Trump ally Roger Stone's legal fund hits $100,000 target — and another crowdfunding page is in the works as Mueller trial approaches

  • The online legal defense fund for President Donald Trump's longtime confidant Roger Stone met its $100,000 target on March 15, former Trump political advisor Michael Caputo tells CNBC.
  • As Stone's Nov. 5 trial approaches, Caputo says he plans to launch another crowdfunding page for Stone.
  • Despite a recent gag order muzzling Stone from publicly discussing his criminal case and special counsel Robert Mueller's probe, Caputo says the order "inspired a steady rain of support" for the legal fund.
Roger Stone, departs following a status hearing in the criminal case against him brought by Special Counsel Robert Mueller at U.S. District Court in Washington, U.S., March 14, 2019.
Joshua Roberts | Reuters
Roger Stone, departs following a status hearing in the criminal case against him brought by Special Counsel Robert Mueller at U.S. District Court in Washington, U.S., March 14, 2019.

The online legal defense fund for President Donald Trump's longtime confidant Roger Stone met its $100,000 target in March, even after a strict gag order in Stone's criminal case halted the Republican operative's campaign of criticism against special counsel Robert Mueller.

As Stone's Nov. 5 trial approaches, former Trump political advisor Michael Caputo told CNBC that he plans to organize another crowdfunding page for his friend. Stone is charged with lying to Congress and obstructing a House investigation.

The legal fund was launched in December, after Stone, 66, was praised by Trump for vowing never to "testify against" the president as part of Mueller's investigation of Russian meddling and potential Trump campaign collusion during the 2016 election. Trump has denied any wrongdoing.

"Nice to know that some people still have 'guts!'" Trump tweeted in response on Dec. 3.

Stone's "Guts Fund" was launched that same day, on fundraising website GoFundMe. Less than four months later, the goal to raise $100,000 toward Stone's legal bills had been achieved, Caputo said Thursday.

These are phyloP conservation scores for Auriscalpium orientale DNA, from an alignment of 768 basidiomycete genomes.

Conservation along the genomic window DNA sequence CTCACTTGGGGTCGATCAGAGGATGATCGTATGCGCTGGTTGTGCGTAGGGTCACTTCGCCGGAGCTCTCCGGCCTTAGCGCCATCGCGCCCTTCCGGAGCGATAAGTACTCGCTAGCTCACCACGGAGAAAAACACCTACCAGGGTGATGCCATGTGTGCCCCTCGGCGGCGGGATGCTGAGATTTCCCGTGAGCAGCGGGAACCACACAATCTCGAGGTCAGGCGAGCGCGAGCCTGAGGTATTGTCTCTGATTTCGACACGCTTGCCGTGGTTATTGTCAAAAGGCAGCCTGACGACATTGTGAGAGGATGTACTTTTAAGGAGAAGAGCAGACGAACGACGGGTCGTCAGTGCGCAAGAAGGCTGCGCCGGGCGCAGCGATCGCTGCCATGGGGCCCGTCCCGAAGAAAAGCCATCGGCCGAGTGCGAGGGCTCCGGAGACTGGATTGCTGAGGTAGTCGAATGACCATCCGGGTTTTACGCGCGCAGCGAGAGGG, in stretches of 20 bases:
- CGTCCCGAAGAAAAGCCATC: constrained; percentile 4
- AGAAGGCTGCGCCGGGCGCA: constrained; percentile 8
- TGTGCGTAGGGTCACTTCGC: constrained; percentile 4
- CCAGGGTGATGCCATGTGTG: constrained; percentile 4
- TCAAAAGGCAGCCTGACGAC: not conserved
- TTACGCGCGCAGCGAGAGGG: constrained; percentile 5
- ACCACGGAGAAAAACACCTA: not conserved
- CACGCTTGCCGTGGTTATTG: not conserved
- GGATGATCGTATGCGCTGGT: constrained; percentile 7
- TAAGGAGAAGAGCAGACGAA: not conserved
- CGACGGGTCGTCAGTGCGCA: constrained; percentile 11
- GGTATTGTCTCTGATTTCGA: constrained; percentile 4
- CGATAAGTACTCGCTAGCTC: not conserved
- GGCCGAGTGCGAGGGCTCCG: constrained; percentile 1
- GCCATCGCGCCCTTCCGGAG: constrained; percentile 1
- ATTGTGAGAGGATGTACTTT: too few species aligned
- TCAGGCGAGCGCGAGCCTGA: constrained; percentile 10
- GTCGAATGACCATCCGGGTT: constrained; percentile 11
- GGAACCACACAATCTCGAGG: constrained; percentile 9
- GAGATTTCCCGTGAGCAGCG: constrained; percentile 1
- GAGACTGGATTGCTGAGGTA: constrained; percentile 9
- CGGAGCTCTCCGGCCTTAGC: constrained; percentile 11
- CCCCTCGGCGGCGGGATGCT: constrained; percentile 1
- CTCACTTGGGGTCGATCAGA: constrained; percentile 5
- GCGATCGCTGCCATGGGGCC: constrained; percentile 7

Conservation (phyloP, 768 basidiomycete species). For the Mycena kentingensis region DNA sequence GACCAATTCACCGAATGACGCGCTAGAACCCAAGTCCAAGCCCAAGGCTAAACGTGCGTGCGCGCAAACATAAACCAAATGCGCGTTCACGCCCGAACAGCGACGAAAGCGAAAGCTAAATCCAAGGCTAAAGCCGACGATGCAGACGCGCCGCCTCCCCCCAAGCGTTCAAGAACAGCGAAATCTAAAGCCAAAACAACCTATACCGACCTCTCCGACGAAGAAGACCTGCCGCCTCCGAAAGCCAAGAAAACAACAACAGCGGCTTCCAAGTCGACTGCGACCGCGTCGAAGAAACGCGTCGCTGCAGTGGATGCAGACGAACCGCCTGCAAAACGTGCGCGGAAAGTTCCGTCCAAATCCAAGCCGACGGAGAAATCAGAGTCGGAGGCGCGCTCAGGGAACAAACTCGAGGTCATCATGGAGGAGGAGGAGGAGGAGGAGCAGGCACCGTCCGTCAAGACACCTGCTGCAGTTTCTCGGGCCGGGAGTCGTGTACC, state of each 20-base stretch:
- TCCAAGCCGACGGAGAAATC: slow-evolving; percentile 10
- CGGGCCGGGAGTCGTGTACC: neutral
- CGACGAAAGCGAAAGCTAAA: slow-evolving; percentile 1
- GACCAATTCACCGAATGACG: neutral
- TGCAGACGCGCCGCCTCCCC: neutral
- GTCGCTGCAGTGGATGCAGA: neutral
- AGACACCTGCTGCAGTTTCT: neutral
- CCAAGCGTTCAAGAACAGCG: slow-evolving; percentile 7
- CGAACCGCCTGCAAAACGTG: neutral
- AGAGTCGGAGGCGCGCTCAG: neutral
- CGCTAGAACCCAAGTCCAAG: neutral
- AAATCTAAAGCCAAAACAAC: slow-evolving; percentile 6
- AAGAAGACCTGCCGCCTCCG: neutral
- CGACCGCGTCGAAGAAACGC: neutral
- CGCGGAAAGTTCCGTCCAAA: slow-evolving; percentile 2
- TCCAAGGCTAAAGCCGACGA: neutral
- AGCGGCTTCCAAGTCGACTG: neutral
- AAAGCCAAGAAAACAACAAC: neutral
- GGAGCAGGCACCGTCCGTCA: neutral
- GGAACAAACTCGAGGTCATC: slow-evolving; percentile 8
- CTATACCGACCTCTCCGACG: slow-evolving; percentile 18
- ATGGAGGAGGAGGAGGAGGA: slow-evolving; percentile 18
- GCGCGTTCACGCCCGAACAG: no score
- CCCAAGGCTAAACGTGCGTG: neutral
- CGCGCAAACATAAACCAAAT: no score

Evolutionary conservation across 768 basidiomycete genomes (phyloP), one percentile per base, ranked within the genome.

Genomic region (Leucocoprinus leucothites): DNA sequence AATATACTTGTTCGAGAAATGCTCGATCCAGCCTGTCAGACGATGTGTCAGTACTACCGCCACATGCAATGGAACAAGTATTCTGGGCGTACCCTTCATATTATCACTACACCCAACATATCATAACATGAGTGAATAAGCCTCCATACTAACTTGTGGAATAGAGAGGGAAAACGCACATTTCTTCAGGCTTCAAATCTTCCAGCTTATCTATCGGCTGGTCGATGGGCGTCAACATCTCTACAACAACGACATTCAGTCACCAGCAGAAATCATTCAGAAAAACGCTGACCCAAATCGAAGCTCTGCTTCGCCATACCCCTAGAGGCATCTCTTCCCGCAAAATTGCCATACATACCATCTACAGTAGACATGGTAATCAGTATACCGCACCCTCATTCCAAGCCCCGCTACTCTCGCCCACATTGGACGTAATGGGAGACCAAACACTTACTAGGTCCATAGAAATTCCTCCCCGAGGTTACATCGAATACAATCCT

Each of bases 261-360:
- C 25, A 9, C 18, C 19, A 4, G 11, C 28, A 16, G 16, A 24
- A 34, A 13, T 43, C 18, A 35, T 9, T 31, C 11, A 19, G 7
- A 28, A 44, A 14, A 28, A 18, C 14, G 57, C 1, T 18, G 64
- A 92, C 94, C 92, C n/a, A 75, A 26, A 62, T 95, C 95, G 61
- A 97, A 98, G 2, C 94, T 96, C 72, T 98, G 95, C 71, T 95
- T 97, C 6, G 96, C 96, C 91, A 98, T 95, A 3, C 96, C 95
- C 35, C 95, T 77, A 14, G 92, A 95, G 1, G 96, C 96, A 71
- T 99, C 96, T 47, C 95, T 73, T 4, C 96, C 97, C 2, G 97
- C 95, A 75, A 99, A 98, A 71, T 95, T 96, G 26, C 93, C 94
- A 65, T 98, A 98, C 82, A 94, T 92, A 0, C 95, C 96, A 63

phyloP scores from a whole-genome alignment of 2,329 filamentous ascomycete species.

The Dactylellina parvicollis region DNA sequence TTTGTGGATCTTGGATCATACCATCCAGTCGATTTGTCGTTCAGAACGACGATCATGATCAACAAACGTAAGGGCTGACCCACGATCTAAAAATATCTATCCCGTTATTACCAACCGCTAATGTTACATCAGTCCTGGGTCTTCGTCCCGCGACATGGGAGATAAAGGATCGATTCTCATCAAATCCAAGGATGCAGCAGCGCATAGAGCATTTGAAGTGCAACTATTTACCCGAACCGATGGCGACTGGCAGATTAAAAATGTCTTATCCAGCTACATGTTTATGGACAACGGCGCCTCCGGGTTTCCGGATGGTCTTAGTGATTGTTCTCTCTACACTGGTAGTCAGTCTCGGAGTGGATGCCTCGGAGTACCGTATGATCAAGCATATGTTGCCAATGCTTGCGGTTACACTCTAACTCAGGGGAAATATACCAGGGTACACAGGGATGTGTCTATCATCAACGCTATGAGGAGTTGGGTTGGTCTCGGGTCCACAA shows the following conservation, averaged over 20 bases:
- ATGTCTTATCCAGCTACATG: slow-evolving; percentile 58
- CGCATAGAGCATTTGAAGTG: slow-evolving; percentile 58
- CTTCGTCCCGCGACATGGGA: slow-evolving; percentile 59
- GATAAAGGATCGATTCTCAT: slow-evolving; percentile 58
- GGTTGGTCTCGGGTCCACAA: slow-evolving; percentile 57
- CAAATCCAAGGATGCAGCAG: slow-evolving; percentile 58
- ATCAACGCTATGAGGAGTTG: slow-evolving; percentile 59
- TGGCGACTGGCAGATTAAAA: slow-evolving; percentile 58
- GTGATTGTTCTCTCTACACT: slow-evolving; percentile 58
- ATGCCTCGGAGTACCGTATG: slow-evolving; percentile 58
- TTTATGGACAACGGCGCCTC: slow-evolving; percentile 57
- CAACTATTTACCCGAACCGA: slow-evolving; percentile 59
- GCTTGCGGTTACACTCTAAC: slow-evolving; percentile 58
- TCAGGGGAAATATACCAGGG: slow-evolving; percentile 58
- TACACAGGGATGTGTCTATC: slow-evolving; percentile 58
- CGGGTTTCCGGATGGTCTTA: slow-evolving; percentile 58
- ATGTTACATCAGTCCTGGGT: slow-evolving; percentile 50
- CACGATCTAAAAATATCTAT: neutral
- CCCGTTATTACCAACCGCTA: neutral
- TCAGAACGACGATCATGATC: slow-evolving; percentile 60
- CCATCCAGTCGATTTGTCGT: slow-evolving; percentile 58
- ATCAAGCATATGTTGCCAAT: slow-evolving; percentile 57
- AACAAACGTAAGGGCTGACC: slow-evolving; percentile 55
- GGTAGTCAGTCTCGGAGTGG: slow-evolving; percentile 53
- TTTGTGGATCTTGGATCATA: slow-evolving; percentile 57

Caputo said in emails to CNBC that the GoFundMe page was pulled after hitting its goal March 15.

"I will mount another campaign in the future as Roger's trial approaches," Caputo said.

Stone did not immediately respond to CNBC's request for comment about the fund.

Caputo, who himself was interviewed as part of a House probe into Russian election meddling, has been a vocal advocate for Stone even before federal Judge Amy Berman Jackson slapped the self-described political dirty trickster with a near-total gag order in his Washington, D.C., district court case on charges lodged by Mueller.

Stone's lawyers had argued in court that muzzling their client would hurt him since his work largely involves discussing politics in writing and in interviews.

Yet Caputo said the gag order "inspired a steady rain of support" for the legal fund.

"Donations are driven by bursts of publicity, even bad news," Caputo said. He said that most of the donations to Stone's page came after Stone was arrested in a predawn raid at his Florida home by armed FBI agents in late January, "like some kingpin of a drug cartel."

"It was a cloudburst," Caputo said.

In a follow-up email after this report was published, Caputo said: "It's important to note that my GoFundMe effort was only one small push. Roger must raise over $2 million to be able to fight the charges and he's busily doing that on his own. He is still fundraising aggressively."

Mueller has said Stone lied to Congress about his alleged efforts to have WikiLeaks release material hacked by Russian agents from Democrats, including Hillary Clinton's campaign chairman, during the 2016 campaign.

Stone has pleaded not guilty, and had railed against Mueller and the judge herself in a deluge of interviews and other public remarks immediately after his arrest.

Stone was given a partial gag order by Jackson on Feb. 15, barring him and his lawyers from making statements to the media and in public that risk prejudicing the case against him. But after Stone posted a photo on Instagram showing Jackson's face next to what looked like a rifle scope's cross hair, Jackson ordered him back to court, where he apologized for the "stupid" mistake.

Jackson strengthened the gag order on Stone at that Feb. 21 hearing, forbidding him from making any public statements about his criminal case — with the caveat that he can still publicly ask for donations to his legal defense fund.

In early March, Stone once again tested the bounds of his court-ordered restriction, when Jackson discovered that a rerelease of Stone's book "The Myth of Russian Collusion" — with a newly written introduction — was put on sale.

CNBC reported that two of Stone's websites, which were used in part to raise funds for his defense against Mueller, have recently been deleted.

Earlier Thursday, The Daily Caller reported that Stone is refusing to comply with a request for documents sent by the Democrat-led House Judiciary Committee as part of its sweeping probe investigating dozens of Trump-related figures and entities.

The GoFundMe page deposited money directly into the Roger Stone Legal Defense Fund, which is administered by Tampa, Florida, accounting firm Robert Watkins & Co. That firm did not immediately respond to CNBC's request for comment.

Caputo told CNBC that "while I've not communicated with Roger since his arrest, I'm hopeful we've been helpful."

"Like all his friends, I will step up again soon."